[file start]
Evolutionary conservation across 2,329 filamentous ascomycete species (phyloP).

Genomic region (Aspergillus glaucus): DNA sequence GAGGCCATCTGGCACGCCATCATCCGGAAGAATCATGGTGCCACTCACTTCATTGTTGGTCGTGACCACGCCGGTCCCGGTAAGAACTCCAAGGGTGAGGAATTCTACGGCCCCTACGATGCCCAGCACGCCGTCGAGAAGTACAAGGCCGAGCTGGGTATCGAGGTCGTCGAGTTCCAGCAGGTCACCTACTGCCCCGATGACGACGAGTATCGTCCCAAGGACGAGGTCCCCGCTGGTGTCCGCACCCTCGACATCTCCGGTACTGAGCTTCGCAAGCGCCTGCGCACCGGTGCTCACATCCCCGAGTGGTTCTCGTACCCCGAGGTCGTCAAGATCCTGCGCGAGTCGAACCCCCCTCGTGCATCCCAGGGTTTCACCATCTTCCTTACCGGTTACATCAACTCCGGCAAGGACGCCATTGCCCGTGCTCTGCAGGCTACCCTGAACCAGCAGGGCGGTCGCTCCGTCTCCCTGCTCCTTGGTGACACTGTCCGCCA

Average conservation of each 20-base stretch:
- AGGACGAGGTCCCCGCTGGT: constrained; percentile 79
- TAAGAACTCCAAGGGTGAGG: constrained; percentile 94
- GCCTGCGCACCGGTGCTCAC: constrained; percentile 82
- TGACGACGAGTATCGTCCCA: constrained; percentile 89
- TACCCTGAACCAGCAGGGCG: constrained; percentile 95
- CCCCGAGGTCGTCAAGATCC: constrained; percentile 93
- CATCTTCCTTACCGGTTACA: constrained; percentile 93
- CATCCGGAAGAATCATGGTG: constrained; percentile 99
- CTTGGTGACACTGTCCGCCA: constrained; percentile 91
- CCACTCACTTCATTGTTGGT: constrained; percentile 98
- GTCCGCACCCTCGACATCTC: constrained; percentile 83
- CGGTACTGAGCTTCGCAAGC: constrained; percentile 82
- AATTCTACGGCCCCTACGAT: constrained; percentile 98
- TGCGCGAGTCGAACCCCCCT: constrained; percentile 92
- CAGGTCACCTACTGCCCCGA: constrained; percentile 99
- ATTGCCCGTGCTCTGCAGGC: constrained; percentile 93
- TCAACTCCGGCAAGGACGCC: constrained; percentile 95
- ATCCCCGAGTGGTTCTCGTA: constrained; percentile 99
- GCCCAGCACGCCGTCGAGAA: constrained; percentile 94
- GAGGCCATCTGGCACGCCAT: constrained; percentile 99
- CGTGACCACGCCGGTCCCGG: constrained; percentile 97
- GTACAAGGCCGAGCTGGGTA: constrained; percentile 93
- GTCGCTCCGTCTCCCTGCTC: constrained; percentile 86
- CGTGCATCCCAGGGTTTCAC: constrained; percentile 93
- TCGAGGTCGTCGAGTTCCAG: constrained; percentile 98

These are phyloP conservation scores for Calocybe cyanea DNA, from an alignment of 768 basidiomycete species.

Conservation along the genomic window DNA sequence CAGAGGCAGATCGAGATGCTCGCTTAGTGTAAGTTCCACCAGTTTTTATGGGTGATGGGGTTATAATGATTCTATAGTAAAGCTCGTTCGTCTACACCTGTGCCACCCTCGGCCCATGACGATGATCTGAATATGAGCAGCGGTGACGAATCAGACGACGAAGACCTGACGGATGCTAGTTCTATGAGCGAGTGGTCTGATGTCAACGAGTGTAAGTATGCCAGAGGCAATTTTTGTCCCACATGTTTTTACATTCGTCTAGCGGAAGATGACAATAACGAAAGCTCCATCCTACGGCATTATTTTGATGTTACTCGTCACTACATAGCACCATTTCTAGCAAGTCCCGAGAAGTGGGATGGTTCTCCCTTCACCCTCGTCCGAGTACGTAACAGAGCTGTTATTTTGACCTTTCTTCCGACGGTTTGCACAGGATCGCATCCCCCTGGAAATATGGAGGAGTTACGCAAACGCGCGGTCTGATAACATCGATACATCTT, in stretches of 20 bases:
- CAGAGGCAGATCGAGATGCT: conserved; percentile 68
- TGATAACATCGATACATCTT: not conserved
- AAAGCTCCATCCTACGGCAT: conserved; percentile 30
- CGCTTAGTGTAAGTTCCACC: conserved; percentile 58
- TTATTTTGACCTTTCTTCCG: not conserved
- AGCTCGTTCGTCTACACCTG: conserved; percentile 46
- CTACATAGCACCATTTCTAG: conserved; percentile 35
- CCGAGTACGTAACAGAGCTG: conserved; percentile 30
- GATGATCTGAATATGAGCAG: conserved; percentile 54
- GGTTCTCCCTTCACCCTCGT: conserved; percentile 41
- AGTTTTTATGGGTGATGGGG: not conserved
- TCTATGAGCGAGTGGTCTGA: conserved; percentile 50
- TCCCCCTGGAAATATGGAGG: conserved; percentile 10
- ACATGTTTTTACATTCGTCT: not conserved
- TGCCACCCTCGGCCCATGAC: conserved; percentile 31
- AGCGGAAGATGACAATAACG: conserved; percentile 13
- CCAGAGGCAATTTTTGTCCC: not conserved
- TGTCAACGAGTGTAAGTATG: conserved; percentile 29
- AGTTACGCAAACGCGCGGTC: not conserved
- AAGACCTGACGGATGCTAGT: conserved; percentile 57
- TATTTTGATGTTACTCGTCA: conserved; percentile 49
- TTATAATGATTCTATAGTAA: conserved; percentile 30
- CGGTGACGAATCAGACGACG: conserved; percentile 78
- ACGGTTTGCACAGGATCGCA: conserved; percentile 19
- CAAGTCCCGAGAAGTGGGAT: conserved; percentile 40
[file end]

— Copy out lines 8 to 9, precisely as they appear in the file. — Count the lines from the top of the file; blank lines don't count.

- TACCCTGAACCAGCAGGGCG: constrained; percentile 95
- CCCCGAGGTCGTCAAGATCC: constrained; percentile 93